Monday, December 31, 2007

Ron Paul Criticizes Bush's War Policy
Or Was That Clinton's?

Ten years ago, Ron Paul criticized Bill Clinton's policy for war in the Balkans. You'd swear he'd just been criticizing George W. Bush. It is uncanny how similar the motives are behind the Bosnian War and the Iraq War.

A critique of our quest for oil hegemony? It's in there. Allies running away from us? Yup! How about "If you don't support the war, you don't support the troops." It's all been said before--ten years ago during the Clinton Administration. So, put on your seat belt, and prepare for a topsy turvy ride of deja vu.

The Establishment of Mao Tse-Tung's China was a master at propaganda. But he has NOTHING on the US Establishment, which now has the sights of its big guns trained on the ONE candidate that is not in some way beholden to the American Establishment--Ron Paul. Recently he has emerged as a formidable candidate. The American kingmen can no longer ignore him, and they don't dare talk about his clearly sound and attractive policies, so they're dredging up lies out of his distant past in an attempt to smear the person.

Good one!

The major players in America haven't liked Ron Paul for a long time, because he's been onto them for a long time. Ron Paul has never waivered in his criticism of unsound and unjust US foreign policy, whether it be the failures of a Democrat or a Republican administration.

Why do his critiques of Bush's and Clinton's war policies sound so similar? Because Bush and Clinton are opposite sides of the same Establishment coin. Carroll Quigley, author of Tragedy and Hope, put it this way:
The argument that the two parties should represent opposed ideals and policies, one, perhaps, of the Right and the other of the Left, is a foolish idea acceptable only to doctrinaire and academic thinkers. Instead, the two parties should be almost identical, so that the American people can throw the rascals out at any election without leading to any profound or extensive shifts in policy. Then it should be possible to replace it, every four years if necessary, by the other party, which will be none of these things but will still pursue, with new vigor, approximately the same basic policies.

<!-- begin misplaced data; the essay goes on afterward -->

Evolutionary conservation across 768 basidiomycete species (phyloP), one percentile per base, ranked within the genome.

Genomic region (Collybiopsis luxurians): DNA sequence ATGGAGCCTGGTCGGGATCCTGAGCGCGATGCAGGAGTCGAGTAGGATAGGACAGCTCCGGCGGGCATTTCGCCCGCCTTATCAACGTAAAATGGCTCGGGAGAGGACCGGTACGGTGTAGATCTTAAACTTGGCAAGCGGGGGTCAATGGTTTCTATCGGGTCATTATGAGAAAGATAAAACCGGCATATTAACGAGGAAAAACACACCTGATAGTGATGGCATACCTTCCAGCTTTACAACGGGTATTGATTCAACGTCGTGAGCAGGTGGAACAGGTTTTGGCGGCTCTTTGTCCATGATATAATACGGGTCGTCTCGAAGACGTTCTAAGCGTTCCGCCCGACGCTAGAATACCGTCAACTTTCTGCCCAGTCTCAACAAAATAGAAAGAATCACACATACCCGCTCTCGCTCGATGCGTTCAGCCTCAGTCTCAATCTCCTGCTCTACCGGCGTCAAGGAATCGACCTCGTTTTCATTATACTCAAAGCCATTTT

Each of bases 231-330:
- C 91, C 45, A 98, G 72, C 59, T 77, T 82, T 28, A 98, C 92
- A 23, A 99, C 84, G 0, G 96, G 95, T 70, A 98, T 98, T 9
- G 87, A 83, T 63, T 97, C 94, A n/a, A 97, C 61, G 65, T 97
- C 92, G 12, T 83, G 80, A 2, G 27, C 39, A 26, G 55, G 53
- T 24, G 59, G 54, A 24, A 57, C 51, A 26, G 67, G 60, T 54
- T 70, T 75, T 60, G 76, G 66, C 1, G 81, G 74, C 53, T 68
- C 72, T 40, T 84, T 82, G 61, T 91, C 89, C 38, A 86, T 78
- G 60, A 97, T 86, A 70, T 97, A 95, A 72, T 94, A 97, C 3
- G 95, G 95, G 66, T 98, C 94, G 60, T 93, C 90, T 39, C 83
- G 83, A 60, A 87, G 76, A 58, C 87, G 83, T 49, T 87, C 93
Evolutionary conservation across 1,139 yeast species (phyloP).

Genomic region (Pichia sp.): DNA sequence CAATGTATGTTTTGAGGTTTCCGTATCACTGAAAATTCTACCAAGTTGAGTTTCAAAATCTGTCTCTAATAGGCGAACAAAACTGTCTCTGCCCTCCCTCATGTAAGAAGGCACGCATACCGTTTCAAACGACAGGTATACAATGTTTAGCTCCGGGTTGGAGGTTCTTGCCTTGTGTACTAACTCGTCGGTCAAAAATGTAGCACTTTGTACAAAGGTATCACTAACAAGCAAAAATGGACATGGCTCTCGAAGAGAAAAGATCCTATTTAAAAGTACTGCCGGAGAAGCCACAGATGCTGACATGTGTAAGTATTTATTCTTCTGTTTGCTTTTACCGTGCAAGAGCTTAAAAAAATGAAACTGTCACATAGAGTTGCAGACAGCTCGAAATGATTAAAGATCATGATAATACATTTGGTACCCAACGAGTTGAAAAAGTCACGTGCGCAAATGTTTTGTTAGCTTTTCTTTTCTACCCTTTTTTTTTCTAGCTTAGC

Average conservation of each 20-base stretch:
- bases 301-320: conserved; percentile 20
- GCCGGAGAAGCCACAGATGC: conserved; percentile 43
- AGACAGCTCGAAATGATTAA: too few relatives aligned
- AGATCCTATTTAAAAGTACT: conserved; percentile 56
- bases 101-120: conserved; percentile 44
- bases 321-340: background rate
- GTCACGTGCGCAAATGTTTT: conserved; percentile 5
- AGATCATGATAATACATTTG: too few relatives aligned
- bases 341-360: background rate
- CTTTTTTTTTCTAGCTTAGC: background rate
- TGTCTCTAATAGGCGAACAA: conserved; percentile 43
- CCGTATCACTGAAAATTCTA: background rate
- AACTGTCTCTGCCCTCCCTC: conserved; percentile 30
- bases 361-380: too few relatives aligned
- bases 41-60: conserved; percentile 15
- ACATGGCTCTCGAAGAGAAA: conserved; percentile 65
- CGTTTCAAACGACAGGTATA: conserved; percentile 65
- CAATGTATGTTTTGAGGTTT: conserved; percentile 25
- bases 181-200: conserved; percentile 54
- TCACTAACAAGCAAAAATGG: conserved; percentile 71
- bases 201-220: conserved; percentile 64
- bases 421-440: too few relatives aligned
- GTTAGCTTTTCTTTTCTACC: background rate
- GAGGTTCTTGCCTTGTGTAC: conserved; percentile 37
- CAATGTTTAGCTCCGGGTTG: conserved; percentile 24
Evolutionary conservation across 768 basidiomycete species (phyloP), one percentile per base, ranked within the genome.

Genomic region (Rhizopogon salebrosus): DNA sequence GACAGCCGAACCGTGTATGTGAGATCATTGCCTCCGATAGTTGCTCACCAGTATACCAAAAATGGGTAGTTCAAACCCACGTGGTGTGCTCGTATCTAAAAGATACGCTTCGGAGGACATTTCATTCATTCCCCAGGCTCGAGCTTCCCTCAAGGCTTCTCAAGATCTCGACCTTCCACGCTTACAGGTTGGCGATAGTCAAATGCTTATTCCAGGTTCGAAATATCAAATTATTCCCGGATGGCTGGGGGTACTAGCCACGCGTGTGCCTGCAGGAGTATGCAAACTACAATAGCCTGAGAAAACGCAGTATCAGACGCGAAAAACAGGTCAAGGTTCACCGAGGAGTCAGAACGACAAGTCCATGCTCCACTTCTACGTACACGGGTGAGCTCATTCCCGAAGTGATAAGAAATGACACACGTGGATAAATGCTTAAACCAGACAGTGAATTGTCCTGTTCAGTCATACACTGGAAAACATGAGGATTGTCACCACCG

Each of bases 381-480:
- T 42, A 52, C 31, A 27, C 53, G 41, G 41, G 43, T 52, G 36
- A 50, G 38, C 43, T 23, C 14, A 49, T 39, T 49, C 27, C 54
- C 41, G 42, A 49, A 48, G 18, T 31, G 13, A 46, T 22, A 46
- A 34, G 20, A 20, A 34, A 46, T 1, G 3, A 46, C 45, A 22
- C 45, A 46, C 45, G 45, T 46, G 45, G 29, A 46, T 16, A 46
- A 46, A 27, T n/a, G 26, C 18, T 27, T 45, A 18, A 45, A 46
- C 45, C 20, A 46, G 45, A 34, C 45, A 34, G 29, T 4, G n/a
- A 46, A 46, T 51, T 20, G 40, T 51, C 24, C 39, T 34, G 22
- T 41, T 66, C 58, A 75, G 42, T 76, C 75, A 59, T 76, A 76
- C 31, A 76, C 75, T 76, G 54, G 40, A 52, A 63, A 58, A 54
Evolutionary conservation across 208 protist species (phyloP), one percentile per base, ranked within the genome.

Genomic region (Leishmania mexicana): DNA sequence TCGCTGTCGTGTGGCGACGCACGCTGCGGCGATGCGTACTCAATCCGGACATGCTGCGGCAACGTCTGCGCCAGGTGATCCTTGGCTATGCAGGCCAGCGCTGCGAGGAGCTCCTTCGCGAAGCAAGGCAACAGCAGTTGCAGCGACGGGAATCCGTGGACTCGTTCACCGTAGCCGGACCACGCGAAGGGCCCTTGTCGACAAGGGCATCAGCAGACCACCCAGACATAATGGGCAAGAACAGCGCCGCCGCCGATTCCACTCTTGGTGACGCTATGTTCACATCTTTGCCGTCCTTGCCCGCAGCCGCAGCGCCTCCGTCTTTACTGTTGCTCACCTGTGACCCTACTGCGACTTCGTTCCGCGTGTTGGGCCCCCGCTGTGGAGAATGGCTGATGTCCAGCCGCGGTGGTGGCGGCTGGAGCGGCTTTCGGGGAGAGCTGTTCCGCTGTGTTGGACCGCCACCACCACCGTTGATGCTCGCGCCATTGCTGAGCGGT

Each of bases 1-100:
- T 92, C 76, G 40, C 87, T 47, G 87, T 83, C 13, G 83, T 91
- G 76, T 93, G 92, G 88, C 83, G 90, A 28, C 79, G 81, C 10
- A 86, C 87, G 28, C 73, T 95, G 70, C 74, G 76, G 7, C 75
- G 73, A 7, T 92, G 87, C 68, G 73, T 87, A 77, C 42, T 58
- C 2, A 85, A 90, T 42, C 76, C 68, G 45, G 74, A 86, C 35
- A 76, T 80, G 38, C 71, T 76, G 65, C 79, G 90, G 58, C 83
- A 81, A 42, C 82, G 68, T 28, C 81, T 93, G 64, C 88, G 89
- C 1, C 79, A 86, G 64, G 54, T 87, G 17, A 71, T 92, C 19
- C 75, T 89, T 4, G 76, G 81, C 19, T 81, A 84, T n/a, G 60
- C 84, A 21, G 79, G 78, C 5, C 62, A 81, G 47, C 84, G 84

Unfortunately, even non-establishment types are getting into the act of belittling the achievements of Ron Paul. It's because they haven't paid attention to what he stands for. If they did, they'd say, "Hey that's exactly what I believe in!"

Instead, the two parties should be almost identical, so that the American people can throw the rascals out at any election without leading to any profound or extensive shifts in policy.

Carroll Quigley



Read the following quotes and see if they don't sound like recent criticisms of President Bush by Ron Paul. The reality, though, is that (although they sound just like recent critiques of Bush's war Policy), these statements were made by Ron Paul in opposition to the Clinton Administration in 1998.

The fact that, of the original...allies in the Persian Gulf War, only one remains--Great Britain--should make us question our policy in this region. (p. 70)
The uniformity of opinion...is enshrined with the common cliche`s...we must support the troops and, therefore, of course, the war. Any consideration of the facts involved elicit[s] charges of anti-patriotism. (p. 70)